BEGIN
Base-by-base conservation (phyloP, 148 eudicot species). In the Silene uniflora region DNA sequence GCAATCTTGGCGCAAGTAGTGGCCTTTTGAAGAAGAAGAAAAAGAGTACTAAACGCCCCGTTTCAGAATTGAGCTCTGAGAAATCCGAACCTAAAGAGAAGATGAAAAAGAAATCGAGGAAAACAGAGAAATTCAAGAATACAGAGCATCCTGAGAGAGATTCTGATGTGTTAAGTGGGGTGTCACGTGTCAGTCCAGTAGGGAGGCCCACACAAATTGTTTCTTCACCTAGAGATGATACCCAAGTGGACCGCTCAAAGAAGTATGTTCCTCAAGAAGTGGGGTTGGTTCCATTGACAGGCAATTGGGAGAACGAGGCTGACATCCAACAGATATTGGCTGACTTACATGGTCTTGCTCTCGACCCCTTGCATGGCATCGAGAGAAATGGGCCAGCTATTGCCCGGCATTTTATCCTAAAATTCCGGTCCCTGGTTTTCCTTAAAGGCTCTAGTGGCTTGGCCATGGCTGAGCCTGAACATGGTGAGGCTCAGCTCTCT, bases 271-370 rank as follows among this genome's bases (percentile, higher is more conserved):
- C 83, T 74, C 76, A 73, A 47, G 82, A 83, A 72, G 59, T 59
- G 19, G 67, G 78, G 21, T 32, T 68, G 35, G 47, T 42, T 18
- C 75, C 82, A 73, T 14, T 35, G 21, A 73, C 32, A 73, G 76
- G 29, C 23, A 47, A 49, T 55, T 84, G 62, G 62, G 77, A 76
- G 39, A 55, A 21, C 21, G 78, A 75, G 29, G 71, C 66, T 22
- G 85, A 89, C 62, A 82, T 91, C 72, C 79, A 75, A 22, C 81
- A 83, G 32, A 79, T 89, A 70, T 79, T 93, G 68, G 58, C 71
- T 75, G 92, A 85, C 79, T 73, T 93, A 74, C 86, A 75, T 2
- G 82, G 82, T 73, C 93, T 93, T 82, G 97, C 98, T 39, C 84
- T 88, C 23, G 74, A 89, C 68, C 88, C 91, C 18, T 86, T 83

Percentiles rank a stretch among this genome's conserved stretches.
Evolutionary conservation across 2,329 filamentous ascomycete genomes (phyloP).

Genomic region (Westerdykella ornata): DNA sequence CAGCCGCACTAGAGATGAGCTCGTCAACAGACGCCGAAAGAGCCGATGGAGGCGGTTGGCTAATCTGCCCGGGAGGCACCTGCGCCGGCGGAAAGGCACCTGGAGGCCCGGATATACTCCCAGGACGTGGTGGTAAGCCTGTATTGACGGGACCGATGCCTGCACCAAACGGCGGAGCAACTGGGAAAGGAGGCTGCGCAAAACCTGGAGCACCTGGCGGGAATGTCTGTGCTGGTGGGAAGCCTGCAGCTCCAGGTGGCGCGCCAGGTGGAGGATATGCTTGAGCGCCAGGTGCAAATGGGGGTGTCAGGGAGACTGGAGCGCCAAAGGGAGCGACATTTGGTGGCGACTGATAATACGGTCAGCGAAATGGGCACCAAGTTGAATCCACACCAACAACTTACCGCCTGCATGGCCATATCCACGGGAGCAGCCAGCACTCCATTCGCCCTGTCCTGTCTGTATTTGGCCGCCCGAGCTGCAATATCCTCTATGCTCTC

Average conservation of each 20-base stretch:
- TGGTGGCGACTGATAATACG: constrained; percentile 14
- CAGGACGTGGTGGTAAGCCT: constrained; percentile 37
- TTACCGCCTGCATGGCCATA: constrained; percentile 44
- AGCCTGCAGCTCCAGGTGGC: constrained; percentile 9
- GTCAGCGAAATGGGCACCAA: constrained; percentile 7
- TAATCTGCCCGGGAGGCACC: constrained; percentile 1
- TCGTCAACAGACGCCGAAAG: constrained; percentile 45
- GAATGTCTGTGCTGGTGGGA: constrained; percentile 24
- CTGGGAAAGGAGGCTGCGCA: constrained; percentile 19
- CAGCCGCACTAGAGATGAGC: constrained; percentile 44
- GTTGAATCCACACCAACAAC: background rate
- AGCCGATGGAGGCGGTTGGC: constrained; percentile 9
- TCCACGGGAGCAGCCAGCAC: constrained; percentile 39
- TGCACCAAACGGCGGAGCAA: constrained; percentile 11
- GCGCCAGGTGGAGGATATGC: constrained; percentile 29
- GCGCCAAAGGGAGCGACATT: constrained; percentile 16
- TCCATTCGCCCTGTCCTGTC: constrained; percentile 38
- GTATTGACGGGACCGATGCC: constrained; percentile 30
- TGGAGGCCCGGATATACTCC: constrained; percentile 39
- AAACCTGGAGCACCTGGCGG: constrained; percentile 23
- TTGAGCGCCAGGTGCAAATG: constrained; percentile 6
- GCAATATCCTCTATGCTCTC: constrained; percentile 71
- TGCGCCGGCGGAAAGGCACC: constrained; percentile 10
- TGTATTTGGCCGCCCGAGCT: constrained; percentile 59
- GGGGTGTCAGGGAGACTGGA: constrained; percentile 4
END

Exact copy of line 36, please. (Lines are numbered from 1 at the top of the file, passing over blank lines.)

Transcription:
- TTGAGCGCCAGGTGCAAATG: constrained; percentile 6